Submitted to: Poultry Science
Publication Type: Peer Reviewed Journal
Publication Acceptance Date: June 13, 2003
Publication Date: November 1, 2003
Citation: Long, J.A., Kramer, M.H. 2003. Effect of vitamin e on lipid peroxidation and fertility after artificial insemination with liquid-stored turkey semen. Poultry Science. 82:1802-1807. Interpretive Summary: The turkey industry relies exclusively on artificial insemination for commercial production. Development of successful semen storage methods would provide the producers with greater flexibility in bird management, as well as save time and conserve financial resources. The purpose of this study was to examine the extent to which turkey semen is compromised by a deleterious cellular breakdown know as lipid peroxidation. Further, we attempted to reduce the amount of lipid peroxidation occurring during liquid storage by including vitamin E, an antioxidant naturally found in turkey semen, in the extender. The results demonstrated that lipid peroxidation is a significant factor affecting the reduced fertility of stored turkey semen, and that individual toms characteristically vary in the predisposition to form toxic peroxides during long-term storage. Extenders containing vitamin E have been marketed to commercial poultry producers, however, our data suggests that vitamin E as a sole supplement is not beneficial for improving the fertility of stored turkey semen.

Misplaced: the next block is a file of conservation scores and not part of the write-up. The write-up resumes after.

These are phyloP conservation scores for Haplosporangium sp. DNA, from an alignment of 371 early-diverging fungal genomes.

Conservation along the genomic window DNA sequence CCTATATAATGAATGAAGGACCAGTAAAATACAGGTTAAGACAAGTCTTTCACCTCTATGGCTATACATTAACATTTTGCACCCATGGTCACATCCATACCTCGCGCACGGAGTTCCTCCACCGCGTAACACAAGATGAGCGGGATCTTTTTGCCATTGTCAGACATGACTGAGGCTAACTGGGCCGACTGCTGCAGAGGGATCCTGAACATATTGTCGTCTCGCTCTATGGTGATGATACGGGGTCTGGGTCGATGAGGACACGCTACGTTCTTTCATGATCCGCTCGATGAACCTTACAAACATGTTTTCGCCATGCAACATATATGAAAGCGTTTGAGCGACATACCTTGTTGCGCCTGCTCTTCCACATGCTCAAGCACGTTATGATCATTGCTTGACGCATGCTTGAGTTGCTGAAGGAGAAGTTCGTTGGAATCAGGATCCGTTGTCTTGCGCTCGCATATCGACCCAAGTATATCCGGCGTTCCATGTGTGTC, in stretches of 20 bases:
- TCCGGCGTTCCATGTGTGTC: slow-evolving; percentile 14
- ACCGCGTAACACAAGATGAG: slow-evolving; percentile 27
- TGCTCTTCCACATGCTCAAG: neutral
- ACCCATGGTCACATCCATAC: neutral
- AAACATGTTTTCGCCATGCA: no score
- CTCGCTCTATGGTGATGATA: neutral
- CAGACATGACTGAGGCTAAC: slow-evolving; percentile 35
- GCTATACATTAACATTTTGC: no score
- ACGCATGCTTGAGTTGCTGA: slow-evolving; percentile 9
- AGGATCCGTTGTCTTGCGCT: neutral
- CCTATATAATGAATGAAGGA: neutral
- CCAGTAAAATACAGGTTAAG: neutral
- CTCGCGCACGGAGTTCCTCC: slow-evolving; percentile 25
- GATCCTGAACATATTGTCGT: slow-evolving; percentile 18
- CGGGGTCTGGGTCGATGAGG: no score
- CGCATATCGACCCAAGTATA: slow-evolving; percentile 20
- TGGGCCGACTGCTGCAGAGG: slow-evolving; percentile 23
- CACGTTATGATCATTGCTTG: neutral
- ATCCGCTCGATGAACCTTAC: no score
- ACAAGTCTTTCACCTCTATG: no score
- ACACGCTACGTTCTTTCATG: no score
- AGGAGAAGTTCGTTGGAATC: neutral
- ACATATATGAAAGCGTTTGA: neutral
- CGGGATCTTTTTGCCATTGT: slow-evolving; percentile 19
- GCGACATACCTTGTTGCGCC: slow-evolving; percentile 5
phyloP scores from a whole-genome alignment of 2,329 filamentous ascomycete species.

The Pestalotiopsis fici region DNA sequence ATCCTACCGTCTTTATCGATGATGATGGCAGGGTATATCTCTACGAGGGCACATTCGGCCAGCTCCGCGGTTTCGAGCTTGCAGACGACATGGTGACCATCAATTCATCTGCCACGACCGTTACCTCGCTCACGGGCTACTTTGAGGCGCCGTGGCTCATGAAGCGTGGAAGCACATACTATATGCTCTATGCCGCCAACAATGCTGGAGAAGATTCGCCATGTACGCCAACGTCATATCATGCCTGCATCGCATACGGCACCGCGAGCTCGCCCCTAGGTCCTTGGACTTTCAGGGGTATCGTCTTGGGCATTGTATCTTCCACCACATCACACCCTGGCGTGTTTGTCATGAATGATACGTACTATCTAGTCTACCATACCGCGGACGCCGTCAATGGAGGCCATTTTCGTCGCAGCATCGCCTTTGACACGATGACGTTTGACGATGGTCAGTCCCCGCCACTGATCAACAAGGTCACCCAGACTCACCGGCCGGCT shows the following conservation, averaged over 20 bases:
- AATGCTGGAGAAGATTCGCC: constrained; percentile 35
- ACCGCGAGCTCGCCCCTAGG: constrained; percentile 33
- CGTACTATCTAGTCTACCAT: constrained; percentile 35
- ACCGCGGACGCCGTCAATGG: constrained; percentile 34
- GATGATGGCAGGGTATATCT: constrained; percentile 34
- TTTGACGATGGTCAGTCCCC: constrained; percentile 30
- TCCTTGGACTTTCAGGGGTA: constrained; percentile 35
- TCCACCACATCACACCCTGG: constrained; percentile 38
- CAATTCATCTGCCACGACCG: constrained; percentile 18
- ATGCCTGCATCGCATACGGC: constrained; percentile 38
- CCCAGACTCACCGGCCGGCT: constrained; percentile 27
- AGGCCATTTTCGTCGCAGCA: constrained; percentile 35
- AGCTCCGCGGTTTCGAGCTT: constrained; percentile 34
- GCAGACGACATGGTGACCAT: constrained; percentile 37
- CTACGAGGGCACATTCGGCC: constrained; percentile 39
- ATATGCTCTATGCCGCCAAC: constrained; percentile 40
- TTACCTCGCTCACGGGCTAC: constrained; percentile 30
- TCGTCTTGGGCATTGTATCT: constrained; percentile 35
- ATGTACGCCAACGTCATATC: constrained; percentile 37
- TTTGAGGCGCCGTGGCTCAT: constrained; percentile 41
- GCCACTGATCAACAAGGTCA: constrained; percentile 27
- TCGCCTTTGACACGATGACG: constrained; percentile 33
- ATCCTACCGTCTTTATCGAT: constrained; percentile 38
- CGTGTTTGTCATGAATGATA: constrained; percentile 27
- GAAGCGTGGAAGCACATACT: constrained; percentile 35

Technical Abstract: An experiment was conducted to assess the degree of lipid peroxidation in fresh ejaculates and after liquid storage of turkey semen, and if vitamin E would prevent formation of lipid peroxides. Semen was collected weekly from 44 males and pooled as pairs (total = 22); paired samples exhibited similar semen quality parameters. After initial evaluation (sperm concentration, viability, mobility), pooled samples were extended with Beltsville Poultry Semen Extender containing no supplement (control), 10 ug/ml VE or 40 ug/ml VE, and then stored at 4C with constant aeration (150 rpm orbital shaker) for 24h. Lipid peroxidation was determined by measuring malonaldehyde (MDA) in aliquots (50 million sperm) of fresh (0h) and stored (24h) semen. Similarly, sperm mobility was evaluated using the Sperm Mobility Assay. A total of 176 hens (8 hens/tom pair; 4 hens/0h, 4 hens/24h) were inseminated (150 million sperm/ml) weekly for 4 wks and fertility determined after 7 days of incubation. Initial MDA values of the 22 pairs ranged from 0.928¿1.36 uM. Additionally, males characteristically varied in the production of MDA, with some pairs exhibiting a 3-fold higher MDA after in vitro storage. Mean MDA values for control and vitamin E treatments indicated that supplemental vitamin E did not reduce lipid peroxidation during liquid storage. Not surprisingly, AI with stored semen yielded lower fertility rates than control regardless of the presence of vitamin E, and poor fertility was associated with MDA levels. It is clear from these results that lipid peroxidation is a significant factor affecting the fertility of stored turkey sperm, and that methods to prevent and/or reduce lipid peroxdation remain to be elucidated.